Similarly, The Veterans Collection is apolitical as the intent here is to learn about the residue that has been left behind by military veterans following their service regardless of participation in a conflict or during peacetime. As I ponder the aforementioned angry commenter’s remarks, I am left wondering how that person arrived at such a thought. Is it due to the notion that governments (political leaders) are callous and uncaring about both the people within the opposition nation and their own servicemen and women (and their families) that they can, with ease and a pen, commission the deaths of human beings? Are we to believe also that those who put on a uniform (either voluntarily or by conscription) inherit such a mindset that to follow orders as they take the life of another person is done so without personal cost to themselves? While am in full agreement that there truly is nothing great about the damage and destructive results of war, I do not agree that all war is unjustified and without worthy cause.
The War to End All Wars began in Europe following the assassination of Archduke Franz Ferdinand of Austria and quickly escalated as old alliances were enacted as sides were split and fighting escalated. As more nations joined the fight, the scope and scale of the fighting spread beyond Western Europe and became a war of global proportions. The First World War was monumental in technological advancement – humanity had new and more impressive tools with which to kill greater numbers and with considerable ease. The loss of life was considerable as was the damage and carnage inflicted upon those who survived the technological terrors. The expansive destruction to the geography, towns and cities was large-scale and very impressive.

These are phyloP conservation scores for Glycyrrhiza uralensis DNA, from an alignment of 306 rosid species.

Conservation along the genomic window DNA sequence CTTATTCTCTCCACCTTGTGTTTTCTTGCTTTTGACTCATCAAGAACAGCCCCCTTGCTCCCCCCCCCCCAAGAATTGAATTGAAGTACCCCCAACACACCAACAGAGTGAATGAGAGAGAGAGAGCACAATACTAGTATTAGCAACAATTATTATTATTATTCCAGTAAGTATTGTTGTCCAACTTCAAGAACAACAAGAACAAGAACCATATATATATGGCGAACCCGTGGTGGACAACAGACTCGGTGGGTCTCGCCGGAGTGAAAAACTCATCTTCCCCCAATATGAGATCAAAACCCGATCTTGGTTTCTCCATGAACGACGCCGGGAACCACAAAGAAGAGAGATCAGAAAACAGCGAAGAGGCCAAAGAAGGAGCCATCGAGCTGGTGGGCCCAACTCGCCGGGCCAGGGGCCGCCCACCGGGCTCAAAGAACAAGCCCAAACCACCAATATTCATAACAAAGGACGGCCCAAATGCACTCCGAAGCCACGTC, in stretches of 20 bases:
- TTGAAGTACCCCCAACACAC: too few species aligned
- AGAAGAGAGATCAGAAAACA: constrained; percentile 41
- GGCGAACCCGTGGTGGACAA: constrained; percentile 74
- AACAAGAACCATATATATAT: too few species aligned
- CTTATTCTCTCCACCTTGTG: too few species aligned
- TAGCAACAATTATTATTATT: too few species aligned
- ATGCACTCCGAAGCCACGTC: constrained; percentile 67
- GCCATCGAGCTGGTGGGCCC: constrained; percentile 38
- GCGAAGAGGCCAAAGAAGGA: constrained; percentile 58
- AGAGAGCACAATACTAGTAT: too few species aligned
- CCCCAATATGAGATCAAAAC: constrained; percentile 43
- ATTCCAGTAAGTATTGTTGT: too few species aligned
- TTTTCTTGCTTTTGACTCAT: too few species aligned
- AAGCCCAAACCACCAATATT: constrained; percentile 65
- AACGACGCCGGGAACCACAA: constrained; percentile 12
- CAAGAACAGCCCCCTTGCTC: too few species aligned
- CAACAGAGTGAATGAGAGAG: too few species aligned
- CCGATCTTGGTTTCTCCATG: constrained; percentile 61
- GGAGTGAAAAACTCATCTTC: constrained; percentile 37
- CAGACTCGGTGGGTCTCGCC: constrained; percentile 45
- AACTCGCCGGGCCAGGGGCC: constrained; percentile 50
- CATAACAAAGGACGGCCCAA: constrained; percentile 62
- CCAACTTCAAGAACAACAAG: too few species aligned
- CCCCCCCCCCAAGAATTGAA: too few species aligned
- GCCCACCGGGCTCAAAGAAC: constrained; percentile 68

- notably large in size;
- of a kind characterized by relative largeness;
- remarkable in magnitude, degree, or effectiveness;
- long continued
Greatness isn’t a celebratory or term of praise when paired with this massively devastating war. In roughly four years, more than 8,000,000 combat deaths (nearly five million of which were suffered by the Entente Powers (the allied forces which included France, United Kingdom and the Commonwealths as well as the United States) making the losses not just massive but considerably GREAT.
I don’t doubt that people stumbling upon a site such as this that proudly honors the legacy and sacrifice of those who served their nation through the preservation of military artifacts is viewed upon as the glorification of war. I have even been accused of such glorification solely due to me possessing items that were seized from the vanquished enemy by my uncle. No combat-seasoned veteran or currently serving service member that I have ever encountered was or is eager to enter into war. “It is well that war is so terrible, otherwise we should grow too fond of it,” though uttered by General Robert E. Lee upon witnessing the carnage the Confederates inflicted upon Union forces at Fredericksburg. No, I do not glorify war but rather, I am repulsed by it. However, it is necessary in the extreme times to confront extreme human ills. If the likes of the Third Reich and the murderous Imperial Japanese forces were unopposed and left to continue their destruction of millions of people, where would we be?